In the vestibule of the church are three lovely paintings of Jesus: Jesus knocking at the door; a portrait of Jesus; and Jesus as the Good Shepherd.
The image of Jesus knocking at the door is illustrative of the prophetical passage from the Book of Revelations, “Behold, I stand at the door and knock. If anyone hears my voice and opens the door, [then] I will enter his house and dine with him, and he with me.” (Rev 3:20) The artist of the portrait of Jesus painted in 1940 is shown to be Warner Sallman. The lithograph of the image was an extremely popular devotional image reportedly reproduced over a billion times; and was under copyright from 1941 to 1968. The image of Jesus as the Good Shepherd is familiar to most due to the many Gospel references.
Brass plaques on the images show that two of the paintings were donated in memory of Felix Bedlan, Sr.; and the Good Shepard painting in memory of Anton Suda.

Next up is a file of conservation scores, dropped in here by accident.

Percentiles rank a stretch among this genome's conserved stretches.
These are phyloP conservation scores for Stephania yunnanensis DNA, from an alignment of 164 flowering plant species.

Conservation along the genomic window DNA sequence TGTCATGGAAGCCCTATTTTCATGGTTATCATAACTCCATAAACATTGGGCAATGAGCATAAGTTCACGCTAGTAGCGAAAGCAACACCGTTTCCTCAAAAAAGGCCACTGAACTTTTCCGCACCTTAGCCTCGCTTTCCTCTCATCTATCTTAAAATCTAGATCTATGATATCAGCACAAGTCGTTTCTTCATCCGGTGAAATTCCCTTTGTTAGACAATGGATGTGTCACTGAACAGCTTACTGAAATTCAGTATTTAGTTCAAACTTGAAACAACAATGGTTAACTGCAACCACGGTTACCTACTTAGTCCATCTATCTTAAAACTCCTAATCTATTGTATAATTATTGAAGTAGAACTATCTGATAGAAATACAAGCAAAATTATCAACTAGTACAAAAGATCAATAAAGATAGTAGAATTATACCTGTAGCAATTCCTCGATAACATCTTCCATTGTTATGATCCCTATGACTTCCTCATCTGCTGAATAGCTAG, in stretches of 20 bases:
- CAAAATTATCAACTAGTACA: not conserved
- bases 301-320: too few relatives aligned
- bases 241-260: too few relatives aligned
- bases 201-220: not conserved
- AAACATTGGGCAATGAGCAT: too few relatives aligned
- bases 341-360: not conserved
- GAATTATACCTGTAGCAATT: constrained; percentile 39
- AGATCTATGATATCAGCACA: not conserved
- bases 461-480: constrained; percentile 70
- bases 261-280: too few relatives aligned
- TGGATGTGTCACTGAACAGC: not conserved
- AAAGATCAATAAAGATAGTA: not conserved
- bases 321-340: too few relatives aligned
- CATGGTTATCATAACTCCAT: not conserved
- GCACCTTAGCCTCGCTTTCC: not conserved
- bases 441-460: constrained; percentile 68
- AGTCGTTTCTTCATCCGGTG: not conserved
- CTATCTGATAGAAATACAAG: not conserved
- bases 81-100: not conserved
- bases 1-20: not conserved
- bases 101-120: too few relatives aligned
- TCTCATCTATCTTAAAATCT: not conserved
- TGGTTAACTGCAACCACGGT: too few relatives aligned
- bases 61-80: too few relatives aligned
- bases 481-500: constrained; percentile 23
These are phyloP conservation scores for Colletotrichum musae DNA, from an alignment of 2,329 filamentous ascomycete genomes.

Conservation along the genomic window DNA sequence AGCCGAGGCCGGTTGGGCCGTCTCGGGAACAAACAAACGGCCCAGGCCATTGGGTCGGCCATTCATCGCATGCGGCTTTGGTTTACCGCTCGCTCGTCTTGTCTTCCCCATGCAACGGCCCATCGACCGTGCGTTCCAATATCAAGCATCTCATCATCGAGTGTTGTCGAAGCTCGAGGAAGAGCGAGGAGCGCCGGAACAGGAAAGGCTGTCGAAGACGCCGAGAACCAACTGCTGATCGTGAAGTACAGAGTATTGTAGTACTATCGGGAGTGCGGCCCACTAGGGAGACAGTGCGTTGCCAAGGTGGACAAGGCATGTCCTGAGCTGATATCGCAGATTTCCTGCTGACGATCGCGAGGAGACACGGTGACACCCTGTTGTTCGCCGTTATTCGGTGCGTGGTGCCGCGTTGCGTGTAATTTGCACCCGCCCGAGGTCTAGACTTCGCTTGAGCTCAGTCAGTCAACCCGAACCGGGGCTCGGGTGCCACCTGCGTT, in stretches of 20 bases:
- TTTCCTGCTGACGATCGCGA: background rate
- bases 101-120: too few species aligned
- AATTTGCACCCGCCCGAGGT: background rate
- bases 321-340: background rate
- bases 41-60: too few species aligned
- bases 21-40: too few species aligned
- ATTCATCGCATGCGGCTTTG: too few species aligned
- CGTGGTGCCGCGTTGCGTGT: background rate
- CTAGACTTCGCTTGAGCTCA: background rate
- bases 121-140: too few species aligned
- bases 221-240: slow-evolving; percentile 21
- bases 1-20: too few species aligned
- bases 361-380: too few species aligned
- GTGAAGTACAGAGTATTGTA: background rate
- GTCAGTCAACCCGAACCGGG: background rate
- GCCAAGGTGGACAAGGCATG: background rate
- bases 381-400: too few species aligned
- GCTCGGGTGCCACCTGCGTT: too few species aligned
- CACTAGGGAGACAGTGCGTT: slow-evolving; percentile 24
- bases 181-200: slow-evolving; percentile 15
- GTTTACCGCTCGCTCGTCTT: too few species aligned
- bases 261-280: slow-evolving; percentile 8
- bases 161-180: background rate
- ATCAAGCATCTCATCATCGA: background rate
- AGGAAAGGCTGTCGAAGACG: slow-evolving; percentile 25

Hanging on the south wall of the nave is an image of the Divine Mercy Jesus. The first image of Divine Mercy was painted in 1934 after Jesus’ appearances to St. Faustina starting in 1931. Jesus communicated many messages to Faustina at Plock, Poland and Vilnius, Lithuania which she recorded in her diary; and then with the guidance of her confessor Blessed Michael Sopocko, directed the first painting of Divine Mercy Jesus by Eugene Kazimierowski. The image in this church is representative of the “Krakow Divine Mercy Image” that was painted about ten years after Kazimierowski by Adolf Hyla in 1943 to express gratitude for the survival of his family in World War II. The message of The Divine Mercy is simple and is reflected in the phrase at the bottom of the painting, “Jesus, I Trust in You!” The communication is that God loves all; and, He wants all to recognize that His mercy is greater than sin, so to call upon Him with trust, receive His mercy, and let it flow through to others. Thus, all will come to share in His joy.